Science education should be arranged so that students have more hands-on experience, says Bill Nye.
Bill Nye: No one’s ever asked me that before. That’s pretty good. How is science education like comedy? Well, you want to get people to choose, choose to embrace it.
You always want the student to figure it out for her or himself. You don’t want to give her or him the answer, if you can help it. And maybe that’s—actually, maybe that’s an excellent analogy to the—Steve Martin’s point was, as I understand it, as I understand it, was that the funniest time is when you say “Well, you had to be there, you had to be there.” And then the reason for that was because you’ve chosen to laugh. You have picked a time to laugh. So if you challenge the student to come up with the answer for her or himself, then he’s chosen to do that. She has chosen to get the answer. And so it makes it your own. As we say, having somebody do it for themselves is worth being told about it a thousand times.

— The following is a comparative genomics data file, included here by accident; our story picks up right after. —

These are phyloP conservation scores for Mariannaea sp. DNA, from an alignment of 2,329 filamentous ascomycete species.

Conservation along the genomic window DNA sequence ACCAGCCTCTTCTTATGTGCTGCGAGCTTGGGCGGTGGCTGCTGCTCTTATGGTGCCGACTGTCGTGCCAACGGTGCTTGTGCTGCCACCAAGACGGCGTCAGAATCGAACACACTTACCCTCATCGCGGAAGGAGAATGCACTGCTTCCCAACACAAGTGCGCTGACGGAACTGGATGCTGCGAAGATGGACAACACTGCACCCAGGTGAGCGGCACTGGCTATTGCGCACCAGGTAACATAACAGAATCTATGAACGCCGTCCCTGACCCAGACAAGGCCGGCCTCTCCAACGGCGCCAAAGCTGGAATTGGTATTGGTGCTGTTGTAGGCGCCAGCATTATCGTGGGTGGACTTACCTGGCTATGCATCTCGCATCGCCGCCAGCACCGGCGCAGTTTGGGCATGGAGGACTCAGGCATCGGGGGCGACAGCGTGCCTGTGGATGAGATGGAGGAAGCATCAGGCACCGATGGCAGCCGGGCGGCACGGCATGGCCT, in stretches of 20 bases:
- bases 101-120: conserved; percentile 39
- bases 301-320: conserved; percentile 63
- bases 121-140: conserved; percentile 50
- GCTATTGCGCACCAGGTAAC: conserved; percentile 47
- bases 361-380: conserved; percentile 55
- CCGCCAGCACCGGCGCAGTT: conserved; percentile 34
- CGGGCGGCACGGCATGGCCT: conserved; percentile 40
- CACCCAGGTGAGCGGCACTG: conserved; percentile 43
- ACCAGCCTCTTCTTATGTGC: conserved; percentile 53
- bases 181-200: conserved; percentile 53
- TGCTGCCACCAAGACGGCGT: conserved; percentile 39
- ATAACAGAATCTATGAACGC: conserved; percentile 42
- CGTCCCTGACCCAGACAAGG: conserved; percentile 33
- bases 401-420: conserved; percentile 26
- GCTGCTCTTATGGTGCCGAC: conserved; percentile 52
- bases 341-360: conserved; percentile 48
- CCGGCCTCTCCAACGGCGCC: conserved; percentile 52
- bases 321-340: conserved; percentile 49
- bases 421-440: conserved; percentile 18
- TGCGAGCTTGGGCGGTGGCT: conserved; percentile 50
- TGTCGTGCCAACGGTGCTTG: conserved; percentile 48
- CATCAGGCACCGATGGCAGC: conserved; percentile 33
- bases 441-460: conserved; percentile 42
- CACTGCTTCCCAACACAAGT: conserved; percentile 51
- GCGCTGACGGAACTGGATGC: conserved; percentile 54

And so what you want to do is arrange science education so that students have hands-on experiences. And everybody talks about this all the time, but it’s a whole other thing to actually pull it off, to actually do it that way.
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